Suicide in the People's Republic of China

This source preferred by Colin Pritchard

Authors: Pritchard, C.

Pages: 165-168

Publisher: Nova Science Publishers

ISBN: 9781614709657

The suicide rate and the rate of undetermined 'Other External Cause Deaths' (OECD) of the majority of Islamic and Latin American countries suicide are markedly different from the Major Developed Countries (MDC). In particular, there is a likely possibility of a substantial number of hidden suicides in their OECD rates, which reflects their traditional cultural anathema to suicide. Indeed, the only consistent similarity between the two cultural groups and the MDC is that male suicide, across all age bands, is much higher than for women. This leads to considering the other 'Non-Western' major culture for which fairly recent WHO data is available, namely the People's Republic of China (PRC). In 1997, there was a window of opportunity as for the first time the PRC had reported their mortality rates to the WHO for the years 1990, 1992 and 1994 using the ICD 9th edition (WHO 1997). The data were based upon samples from "selected Rural and Urban zones", with representative populations from Rural and Urban areas of 52.03 million and 61.23 million respectively. Unfortunately there were no data available for the undetermined category, and so no estimate can be made of any possible hidden suicides. A detailed methodology and literature review can be found elsewhere (Pritchard, 1996; Lau & Pritchard, 2001; Pritchard & Baldwin, 2002). Sufficient to say however, the earlier results challenged a number of stereotypical beliefs about Chinese culture, and this reworking and new analysis of the data highlight previously missed variations from the dominant Western model. © 2012 by Nova Science Publishers, Inc. All rights reserved.

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Authors: Pritchard, C.

Pages: 165-168

ISBN: 9781614709657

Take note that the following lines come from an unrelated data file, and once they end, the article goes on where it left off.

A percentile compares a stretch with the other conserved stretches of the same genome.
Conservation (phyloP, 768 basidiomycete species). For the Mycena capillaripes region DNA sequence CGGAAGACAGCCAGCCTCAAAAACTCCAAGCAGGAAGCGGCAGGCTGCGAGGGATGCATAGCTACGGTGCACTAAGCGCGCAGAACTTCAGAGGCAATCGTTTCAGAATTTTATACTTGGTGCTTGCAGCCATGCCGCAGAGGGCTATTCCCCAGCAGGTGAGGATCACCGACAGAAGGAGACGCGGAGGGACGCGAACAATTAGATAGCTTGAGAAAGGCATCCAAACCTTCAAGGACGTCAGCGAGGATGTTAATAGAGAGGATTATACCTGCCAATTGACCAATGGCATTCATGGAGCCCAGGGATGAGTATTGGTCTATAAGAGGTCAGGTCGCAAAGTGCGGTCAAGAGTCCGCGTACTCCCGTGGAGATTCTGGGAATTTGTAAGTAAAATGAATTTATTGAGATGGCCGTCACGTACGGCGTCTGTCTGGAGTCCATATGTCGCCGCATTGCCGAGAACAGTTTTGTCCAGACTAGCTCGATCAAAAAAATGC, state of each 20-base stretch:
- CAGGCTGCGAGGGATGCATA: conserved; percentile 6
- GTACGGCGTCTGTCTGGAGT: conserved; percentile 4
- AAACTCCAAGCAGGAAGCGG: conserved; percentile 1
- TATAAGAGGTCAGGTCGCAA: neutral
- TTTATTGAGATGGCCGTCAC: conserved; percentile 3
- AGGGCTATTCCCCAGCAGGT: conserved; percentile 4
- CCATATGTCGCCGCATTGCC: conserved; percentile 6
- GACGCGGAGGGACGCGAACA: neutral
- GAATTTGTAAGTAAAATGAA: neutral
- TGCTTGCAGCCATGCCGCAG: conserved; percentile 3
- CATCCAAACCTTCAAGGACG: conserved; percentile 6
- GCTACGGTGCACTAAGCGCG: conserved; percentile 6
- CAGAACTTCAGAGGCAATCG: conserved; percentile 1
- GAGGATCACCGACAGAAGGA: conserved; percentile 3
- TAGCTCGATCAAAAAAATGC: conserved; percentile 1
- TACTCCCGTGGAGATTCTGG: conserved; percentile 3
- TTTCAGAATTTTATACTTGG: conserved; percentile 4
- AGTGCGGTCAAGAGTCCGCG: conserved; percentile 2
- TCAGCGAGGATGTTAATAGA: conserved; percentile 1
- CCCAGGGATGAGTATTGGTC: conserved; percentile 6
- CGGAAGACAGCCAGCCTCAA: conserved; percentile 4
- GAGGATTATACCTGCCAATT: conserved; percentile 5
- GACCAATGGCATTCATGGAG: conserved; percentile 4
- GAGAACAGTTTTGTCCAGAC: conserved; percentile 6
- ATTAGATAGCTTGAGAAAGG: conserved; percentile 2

The suicide rate and the rate of undetermined 'Other External Cause Deaths' (OECD) of the majority of Islamic and Latin American countries suicide are markedly different from the Major Developed Countries (MDC). In particular, there is a likely possibility of a substantial number of hidden suicides in their OECD rates, which reflects their traditional cultural anathema to suicide. Indeed, the only consistent similarity between the two cultural groups and the MDC is that male suicide, across all age bands, is much higher than for women. This leads to considering the other 'Non-Western' major culture for which fairly recent WHO data is available, namely the People's Republic of China (PRC). In 1997, there was a window of opportunity as for the first time the PRC had reported their mortality rates to the WHO for the years 1990, 1992 and 1994 using the ICD 9th edition (WHO 1997). The data were based upon samples from "selected Rural and Urban zones", with representative populations from Rural and Urban areas of 52.03 million and 61.23 million respectively. Unfortunately there were no data available for the undetermined category, and so no estimate can be made of any possible hidden suicides. A detailed methodology and literature review can be found elsewhere (Pritchard, 1996; Lau & Pritchard, 2001; Pritchard & Baldwin, 2002). Sufficient to say however, the earlier results challenged a number of stereotypical beliefs about Chinese culture, and this reworking and new analysis of the data highlight previously missed variations from the dominant Western model. © 2012 by Nova Science Publishers, Inc. All rights reserved.

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